Saturday, January 19, 2008

Those were @#$%^&#@!* Days

1934 was not a good year for Warner Bros. Cartoons. Harman and Ising had left, Everyone was trying their best to make Buddy interesting, and a team of less-than-stellar directors was at the helm of the Merrie Melodies. My previous post regarding "Sittin on a Backyard Fence" proves that they had some talent. But did they make missteps? Ohhhhhhhh yeah. Even Friz wasn't perfect. Here's a pair of commentaries I did on 2 of the worst Warner cartoons ever: Freleng's "How Do I Know It's Sunday" and Bernard Brown's "Those Were Wonderful Days", both from 1934. Don't say I didn't warn you...



8 comments:

Jon Cooke said...

Very funny, you made watching these stinkers a lot more tolerable, Matthew! My favorite observation was about hating to be the poor guy who takes a bite of a fly-filled popcorn ball. Yum!

J Lee said...

The character designs for "Days" were pretty much reused with only slight modifications (including about a four cup-size breast reduction for the damsel in distress) by Hardaway and Dalton for 1938's "Love and Curses".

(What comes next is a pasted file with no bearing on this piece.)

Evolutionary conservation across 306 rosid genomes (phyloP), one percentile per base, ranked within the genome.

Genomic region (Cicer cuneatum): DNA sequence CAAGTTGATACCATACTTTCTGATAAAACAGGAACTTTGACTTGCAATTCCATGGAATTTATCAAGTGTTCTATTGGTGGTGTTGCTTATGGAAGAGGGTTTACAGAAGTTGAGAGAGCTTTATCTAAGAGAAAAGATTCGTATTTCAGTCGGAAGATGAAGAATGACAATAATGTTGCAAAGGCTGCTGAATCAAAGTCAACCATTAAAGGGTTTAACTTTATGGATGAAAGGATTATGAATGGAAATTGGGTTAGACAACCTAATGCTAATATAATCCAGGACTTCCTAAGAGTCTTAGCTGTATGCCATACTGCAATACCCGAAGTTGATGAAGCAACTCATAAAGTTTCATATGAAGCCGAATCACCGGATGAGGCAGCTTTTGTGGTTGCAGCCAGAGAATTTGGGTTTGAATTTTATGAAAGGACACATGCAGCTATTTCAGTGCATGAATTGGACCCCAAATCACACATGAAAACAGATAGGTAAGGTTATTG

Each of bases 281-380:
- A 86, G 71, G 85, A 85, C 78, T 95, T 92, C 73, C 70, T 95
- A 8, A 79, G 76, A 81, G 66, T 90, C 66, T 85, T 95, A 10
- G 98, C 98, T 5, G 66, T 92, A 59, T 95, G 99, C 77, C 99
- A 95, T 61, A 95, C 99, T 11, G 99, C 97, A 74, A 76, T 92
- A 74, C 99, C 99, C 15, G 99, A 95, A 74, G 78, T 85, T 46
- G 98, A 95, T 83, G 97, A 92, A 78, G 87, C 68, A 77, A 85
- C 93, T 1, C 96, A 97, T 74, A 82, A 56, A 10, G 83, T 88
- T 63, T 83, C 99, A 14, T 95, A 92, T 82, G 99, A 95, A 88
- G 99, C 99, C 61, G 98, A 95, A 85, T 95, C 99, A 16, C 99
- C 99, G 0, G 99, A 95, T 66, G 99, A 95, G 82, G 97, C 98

It's interesting that at the time "Days" was made, not only Warners, but the Fleischers, Terrytoons and even Disney were having trouble animating muscular male characters without making them look like they swallowed a helium balloon. For Ben and Cal to go back to this "look" four years later makes the animation in their 1938 short look particularly ugly.

Lazlo25 said...

I'd love to see how Tex Avery and his team would've handled "Those Were Wonderful Days", and have Carl Stalling do the score instead of Norman Spencer. It looks almost like a Screen Song cartoon for SMITS sake!

Brandon said...

Listening to you groan was like the Angry Video Game Nerd, but without the foul language.

Speedy Boris said...

I think audiences were easily entertained in 1934. Being that animated pictures was still a relatively new thing, if you gave them some fairly fluid animation and some swinging music set to it, they'd be wowed. Not only that, but the animation staff was still learning their craft, and as you said, in 1934 there was quite a bit of hand-changing going on so there was a definite lack of direction. It wasn't until a few years later when the greats like Tashlin, Avery, and Clampett started to turn around the WB animation department that Looney Tunes REALLY took off, though.

Even if these cartoons weren't the greatest, thanks for uploading them. I've never seen them before.

Anonymous said...

Are there any Merrie Melodies you find tolerable,Matt?I like Shake Your Powder Puff because it doesn't us the things come to life thing.

Anonymous said...

The hero in Those Were Wonderful Days has a cameo in Friz's The Girl at the Ironing Board.

Anonymous said...

Jack King animates the bartender playing chopsticks on the cash register and Frank Tashlin animates the boxers dancing.

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